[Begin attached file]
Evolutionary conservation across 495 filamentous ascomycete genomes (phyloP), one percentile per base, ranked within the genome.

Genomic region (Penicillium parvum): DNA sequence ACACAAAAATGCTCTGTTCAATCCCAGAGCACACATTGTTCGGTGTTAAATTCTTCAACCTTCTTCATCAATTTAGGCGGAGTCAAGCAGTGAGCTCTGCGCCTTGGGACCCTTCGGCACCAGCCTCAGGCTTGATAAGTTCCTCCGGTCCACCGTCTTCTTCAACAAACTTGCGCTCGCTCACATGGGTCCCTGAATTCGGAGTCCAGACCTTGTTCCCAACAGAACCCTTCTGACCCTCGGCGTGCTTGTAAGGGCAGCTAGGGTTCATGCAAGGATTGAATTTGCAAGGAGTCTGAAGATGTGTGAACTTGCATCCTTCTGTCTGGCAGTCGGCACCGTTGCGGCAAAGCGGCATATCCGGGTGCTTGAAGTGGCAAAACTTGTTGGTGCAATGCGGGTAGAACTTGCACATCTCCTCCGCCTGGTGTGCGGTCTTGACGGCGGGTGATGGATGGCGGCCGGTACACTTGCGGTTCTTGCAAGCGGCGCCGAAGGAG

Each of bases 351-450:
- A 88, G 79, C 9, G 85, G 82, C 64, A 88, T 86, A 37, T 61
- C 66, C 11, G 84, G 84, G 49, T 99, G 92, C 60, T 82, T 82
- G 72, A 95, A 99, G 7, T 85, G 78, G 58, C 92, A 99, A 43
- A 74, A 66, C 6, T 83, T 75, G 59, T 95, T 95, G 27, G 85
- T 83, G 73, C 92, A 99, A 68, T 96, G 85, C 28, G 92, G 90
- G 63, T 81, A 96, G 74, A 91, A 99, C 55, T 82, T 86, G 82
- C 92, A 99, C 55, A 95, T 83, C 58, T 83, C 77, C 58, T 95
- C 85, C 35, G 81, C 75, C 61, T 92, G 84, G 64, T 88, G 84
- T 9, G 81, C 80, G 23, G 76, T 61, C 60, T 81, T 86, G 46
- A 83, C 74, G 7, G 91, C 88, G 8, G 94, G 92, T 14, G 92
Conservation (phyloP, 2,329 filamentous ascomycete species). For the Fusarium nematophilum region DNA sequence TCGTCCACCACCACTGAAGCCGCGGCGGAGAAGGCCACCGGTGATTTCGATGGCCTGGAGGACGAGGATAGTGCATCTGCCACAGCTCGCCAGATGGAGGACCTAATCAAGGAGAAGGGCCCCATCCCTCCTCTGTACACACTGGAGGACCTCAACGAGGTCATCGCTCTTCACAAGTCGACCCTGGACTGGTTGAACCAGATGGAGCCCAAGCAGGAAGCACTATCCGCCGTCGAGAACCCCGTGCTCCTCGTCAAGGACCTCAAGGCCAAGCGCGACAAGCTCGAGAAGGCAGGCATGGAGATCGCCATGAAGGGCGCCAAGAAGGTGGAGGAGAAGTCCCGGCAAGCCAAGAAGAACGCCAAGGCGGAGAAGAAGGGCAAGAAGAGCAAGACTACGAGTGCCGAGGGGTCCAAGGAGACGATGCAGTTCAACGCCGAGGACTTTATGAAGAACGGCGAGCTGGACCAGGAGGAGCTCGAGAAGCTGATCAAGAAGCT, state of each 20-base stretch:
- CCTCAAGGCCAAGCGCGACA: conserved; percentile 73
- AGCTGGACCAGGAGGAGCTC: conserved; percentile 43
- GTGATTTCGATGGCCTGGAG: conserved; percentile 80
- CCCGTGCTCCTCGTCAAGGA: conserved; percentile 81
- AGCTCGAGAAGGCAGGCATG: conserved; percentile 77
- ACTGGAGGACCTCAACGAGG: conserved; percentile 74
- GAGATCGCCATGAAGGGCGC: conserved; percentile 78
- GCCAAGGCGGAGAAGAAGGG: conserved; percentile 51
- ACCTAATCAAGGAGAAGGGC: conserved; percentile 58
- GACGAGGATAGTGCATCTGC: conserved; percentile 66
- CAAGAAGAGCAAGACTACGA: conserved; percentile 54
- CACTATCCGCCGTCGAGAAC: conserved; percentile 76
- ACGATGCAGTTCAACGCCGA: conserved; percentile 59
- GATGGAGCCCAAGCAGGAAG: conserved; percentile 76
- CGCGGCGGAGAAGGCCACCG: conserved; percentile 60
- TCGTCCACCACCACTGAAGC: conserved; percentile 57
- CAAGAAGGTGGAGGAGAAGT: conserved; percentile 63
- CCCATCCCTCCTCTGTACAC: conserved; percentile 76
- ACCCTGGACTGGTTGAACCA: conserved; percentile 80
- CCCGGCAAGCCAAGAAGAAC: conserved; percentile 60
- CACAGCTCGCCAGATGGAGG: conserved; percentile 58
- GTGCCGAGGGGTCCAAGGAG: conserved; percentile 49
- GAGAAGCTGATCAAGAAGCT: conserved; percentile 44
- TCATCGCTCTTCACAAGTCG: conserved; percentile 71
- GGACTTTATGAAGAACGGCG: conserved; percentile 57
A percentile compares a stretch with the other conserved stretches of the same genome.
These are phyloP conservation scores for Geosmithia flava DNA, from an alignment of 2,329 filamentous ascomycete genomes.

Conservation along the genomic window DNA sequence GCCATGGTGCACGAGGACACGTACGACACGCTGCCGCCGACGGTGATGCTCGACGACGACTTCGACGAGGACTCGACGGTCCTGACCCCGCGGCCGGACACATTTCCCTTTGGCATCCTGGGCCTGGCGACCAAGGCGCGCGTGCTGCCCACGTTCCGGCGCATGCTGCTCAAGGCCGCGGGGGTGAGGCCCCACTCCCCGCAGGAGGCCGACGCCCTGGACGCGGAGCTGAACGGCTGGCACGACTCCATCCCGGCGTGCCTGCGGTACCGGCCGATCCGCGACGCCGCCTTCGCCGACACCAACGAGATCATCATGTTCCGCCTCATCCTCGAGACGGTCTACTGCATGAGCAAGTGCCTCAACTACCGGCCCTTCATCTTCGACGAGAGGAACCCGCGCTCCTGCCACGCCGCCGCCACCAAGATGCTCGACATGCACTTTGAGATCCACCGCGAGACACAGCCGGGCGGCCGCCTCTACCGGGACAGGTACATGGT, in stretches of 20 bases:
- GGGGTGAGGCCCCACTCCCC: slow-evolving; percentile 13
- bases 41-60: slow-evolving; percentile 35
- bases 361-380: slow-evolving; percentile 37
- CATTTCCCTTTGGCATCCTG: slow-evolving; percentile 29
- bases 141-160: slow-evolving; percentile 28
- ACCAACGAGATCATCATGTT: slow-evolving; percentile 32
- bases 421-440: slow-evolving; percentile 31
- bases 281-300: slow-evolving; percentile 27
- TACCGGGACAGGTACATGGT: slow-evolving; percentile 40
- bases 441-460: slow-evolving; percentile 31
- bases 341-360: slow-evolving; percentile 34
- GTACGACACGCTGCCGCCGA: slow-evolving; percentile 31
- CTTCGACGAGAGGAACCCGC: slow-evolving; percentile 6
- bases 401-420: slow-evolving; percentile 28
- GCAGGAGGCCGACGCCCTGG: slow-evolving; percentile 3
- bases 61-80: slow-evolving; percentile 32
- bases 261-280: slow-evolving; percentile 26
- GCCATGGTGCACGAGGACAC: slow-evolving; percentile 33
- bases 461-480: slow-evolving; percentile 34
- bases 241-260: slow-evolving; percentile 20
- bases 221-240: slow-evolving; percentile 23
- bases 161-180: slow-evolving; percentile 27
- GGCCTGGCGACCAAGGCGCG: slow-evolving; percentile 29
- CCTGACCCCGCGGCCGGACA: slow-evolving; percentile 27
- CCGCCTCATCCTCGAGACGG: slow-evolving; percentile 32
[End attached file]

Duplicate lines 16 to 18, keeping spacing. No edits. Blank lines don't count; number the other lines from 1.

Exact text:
- AGCTGGACCAGGAGGAGCTC: conserved; percentile 43
- GTGATTTCGATGGCCTGGAG: conserved; percentile 80
- CCCGTGCTCCTCGTCAAGGA: conserved; percentile 81